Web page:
FROGS and Forest Connectivity - What makes frog unique? We know they all hop, jump and walk very funny, but that is far from unique. Frogs are unique because their skin is moist and full of chemicals that keep them safe. Some chemicals alert other animals that they taste bad or protect them against dry climates and the sun. Frogs are also unique because males call out to females and each kind of frog has its own distinct call. Another thing that makes frogs unique is that they depend on water and on moist environments to live. They can’t be out and about in full light and in the open soil or they’ll dry up like a raisin! This means that in order for frogs to survive they need a continuous patch of the right habitat where they can find a moist cool place close to home. They can’t travel far from where they were born, so if their home gets destroyed they cannot travel to a new home and it their forest is isolated, because there is no more forest around them, they cannot travel to another forest to find other frogs and will be trapped and will eventually disappear. Forest in different parts of the country need to be connected with each other by patches of protected areas that will serve as roads for frogs and other animals to travel along.

Frogs and Human Perception - Are frogs good or bad? Why are they always depicted alongside witches and foul characters in stories, but at the same time if a princess kisses a frog it becomes royalty? This is a contradiction that goes way back in modern history and even today scientists’ and biologists’ perception of frogs is biased. People are not even sure about why frogs call or what sounds they make. Most people recognize the ‘ribbit-ribbit’ as the quintessential frog call, but only one kind of frog produces the famous ‘ribbit’ call. Can you guess who calls like this and why it is so famous? Well, these calls are made by the Pacific chorus frog, a species of frog that lives near Hollywood. The first frog calls used in Hollywood movies came from recordings made of Pacific chorus frogs calling in a ditch nearby some studio in southern California and almost a hundred year later, sound clips of this frog are still being used over and over to represent the calls of frogs from all over the world. In reality, each frog species has its unique call, which males use to attract females and communicate their territorial boundaries to other males.

One interesting case is the Tiburón whistling frog from Haiti. Its calls ‘co-co-lee’, resembles the Haitian Creole phase 'pral sèl lapli', which translate to 'it's going to rain'. People in Haiti equate that call with the fact that it is going to rain soon; so in a way the frog is communicating to Haitians when the rains will come. However, if you ask around, most Haitians believe that an anole lizard makes those calls, which is false. Most lizards are mute and some like a monitor lizard or iguana may hiss at a predator, or a gecko may give out its squeaky calls at night, but those uncommon. However, male frogs call as often as they can during the breeding season trying to find a mate. If you go searching at night for calling frogs in Haiti, the chances of finding a lizard sleeping atop the same leaf where a frog is calling are greater than actually finding the calling frog. Most anole lizards sleep on the tips of leaves and branches, hiding in plain sight so they can be awaken by vibrations from a moving predator trying to get them and scuttle off. Frogs on the other hand, usually call at night from protected places where females can find them, but where they are out of the reach of hungry bats and other predators that can also detect their calls. Many species of anole lizards and frogs share similar habitat here in Haiti, so it is very likely to find one next to the other at night. A sleepy Caribbean lizard going to bed to the sound of a frog’s lullaby.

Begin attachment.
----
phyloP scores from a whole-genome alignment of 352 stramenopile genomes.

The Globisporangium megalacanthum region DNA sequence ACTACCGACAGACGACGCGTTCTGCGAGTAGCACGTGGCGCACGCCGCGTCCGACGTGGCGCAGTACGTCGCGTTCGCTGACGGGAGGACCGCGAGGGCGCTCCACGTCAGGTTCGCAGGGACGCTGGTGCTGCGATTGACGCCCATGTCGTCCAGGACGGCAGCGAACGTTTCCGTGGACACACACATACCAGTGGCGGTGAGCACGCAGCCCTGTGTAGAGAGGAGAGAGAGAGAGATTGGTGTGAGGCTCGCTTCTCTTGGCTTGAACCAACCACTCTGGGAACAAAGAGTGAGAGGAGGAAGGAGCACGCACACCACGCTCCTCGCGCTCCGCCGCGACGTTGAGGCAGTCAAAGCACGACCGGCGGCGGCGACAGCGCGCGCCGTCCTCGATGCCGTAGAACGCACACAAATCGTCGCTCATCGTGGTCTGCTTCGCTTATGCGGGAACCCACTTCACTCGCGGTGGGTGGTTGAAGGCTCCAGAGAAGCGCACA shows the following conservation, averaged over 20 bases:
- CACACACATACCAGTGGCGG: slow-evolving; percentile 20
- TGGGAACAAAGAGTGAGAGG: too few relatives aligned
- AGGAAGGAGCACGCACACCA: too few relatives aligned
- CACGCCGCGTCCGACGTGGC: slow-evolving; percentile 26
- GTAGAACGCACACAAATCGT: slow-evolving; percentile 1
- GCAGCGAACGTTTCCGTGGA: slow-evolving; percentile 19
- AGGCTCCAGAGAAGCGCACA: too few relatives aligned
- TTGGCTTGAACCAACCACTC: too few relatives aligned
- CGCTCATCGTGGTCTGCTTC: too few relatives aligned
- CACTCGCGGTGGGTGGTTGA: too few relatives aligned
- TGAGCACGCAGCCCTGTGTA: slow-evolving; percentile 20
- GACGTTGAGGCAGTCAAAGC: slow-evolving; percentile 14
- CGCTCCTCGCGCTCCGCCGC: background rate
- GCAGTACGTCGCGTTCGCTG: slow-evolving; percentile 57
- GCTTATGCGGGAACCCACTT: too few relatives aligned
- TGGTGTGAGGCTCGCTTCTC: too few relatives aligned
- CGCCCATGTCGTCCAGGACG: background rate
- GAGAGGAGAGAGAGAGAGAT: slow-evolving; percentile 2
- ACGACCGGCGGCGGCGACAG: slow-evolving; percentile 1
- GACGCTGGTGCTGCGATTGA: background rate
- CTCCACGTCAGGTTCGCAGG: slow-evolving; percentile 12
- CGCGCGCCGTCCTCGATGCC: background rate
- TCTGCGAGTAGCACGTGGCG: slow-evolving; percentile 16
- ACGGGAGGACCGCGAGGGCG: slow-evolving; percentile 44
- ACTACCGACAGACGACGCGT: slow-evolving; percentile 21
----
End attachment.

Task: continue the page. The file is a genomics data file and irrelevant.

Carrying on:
Frogs Frog
Egg clutch of the La Hotte land frog. This very prolific species inhabits mixed pine, broad leaf, tree fern forests at elevations over 2,000 meters in the coldest regions of Massif de la Hotte. Global warming will negatively impact this species.  A newly hatched Mozart’s frog.If the last remaining patches of forest connecting pristine areas are destroyed, the habitat will be fragmented and populations will be isolated. Frogs will not be able to find new places to live and forage, especially newly hatched individuals.